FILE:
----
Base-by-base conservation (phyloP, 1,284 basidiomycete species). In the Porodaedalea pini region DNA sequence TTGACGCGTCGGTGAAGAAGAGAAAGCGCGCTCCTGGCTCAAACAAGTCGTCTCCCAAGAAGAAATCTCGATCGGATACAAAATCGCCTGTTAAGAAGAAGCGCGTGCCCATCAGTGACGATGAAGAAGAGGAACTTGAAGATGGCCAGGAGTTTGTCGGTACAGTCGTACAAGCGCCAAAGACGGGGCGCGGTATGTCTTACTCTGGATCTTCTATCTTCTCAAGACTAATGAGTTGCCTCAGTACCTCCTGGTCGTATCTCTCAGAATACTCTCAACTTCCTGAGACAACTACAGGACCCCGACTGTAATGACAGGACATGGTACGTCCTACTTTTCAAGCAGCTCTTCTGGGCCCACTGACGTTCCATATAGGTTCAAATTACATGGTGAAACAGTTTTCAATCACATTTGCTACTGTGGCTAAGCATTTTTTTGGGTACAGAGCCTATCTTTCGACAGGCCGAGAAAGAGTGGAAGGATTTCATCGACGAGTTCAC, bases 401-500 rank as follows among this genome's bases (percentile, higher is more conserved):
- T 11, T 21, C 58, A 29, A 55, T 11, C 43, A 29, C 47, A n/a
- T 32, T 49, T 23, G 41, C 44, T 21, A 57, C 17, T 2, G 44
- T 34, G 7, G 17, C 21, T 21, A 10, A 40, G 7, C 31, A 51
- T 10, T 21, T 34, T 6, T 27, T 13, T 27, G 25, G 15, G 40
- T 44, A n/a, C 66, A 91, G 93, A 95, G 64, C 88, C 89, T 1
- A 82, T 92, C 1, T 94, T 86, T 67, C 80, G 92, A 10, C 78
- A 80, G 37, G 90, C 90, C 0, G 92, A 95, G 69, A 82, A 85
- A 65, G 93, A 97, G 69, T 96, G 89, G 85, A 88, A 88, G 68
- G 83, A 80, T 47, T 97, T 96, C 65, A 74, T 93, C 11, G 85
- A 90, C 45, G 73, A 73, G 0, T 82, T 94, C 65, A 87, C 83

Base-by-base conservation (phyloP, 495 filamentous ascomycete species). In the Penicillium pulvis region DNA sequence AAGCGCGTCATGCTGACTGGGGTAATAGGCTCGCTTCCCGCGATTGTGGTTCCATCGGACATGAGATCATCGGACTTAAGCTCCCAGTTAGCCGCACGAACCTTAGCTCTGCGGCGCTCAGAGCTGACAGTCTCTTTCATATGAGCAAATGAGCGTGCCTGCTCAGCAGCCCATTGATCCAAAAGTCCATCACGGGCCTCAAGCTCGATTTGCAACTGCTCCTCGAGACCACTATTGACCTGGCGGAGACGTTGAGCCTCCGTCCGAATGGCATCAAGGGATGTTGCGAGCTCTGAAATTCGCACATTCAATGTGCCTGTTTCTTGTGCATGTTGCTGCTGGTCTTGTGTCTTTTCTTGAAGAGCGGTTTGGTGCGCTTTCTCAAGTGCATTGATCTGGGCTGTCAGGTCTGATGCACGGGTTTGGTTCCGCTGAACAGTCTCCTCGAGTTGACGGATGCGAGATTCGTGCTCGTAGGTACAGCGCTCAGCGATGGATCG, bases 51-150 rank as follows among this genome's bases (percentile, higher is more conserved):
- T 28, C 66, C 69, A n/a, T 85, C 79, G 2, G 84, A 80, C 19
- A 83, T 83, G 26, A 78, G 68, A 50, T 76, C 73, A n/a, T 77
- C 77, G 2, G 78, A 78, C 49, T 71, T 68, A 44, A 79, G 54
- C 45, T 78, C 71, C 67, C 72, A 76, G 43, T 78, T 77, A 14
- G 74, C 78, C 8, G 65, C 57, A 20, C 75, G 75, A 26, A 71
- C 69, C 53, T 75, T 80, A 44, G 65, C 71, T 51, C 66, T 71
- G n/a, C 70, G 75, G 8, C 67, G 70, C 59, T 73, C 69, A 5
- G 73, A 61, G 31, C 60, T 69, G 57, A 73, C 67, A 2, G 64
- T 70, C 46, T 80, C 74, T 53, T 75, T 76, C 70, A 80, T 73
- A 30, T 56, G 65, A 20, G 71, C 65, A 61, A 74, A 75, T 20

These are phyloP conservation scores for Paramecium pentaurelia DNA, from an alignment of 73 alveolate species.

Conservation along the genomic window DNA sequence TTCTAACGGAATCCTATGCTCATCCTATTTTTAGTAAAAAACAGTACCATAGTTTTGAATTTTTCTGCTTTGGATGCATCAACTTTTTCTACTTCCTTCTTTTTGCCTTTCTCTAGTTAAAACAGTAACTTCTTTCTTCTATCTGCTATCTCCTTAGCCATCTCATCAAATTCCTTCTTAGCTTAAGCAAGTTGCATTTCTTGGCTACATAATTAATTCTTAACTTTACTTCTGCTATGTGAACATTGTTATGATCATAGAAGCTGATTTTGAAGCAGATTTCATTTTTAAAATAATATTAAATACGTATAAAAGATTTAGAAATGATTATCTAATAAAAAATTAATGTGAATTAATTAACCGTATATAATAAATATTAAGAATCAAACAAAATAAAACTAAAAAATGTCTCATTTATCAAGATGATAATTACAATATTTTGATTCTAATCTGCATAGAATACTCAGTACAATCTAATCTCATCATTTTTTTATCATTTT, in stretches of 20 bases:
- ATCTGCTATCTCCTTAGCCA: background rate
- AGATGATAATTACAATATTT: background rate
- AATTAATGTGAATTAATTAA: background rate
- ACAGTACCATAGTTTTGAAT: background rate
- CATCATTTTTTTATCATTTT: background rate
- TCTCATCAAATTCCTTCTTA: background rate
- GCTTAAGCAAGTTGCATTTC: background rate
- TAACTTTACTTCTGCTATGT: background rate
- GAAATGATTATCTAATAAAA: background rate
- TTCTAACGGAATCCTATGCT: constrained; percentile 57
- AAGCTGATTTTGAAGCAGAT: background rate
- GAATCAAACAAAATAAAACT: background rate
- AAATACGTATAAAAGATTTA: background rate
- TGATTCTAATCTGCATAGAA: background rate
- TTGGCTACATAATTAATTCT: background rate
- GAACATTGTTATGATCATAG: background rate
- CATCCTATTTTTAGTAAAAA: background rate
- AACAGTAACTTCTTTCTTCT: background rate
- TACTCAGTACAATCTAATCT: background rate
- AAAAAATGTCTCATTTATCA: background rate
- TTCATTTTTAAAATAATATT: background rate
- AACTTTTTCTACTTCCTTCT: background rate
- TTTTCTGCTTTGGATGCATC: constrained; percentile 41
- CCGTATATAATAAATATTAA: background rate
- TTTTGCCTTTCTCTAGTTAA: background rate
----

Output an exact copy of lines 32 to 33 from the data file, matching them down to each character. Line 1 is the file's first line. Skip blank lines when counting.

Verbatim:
- TAACTTTACTTCTGCTATGT: background rate
- GAAATGATTATCTAATAAAA: background rate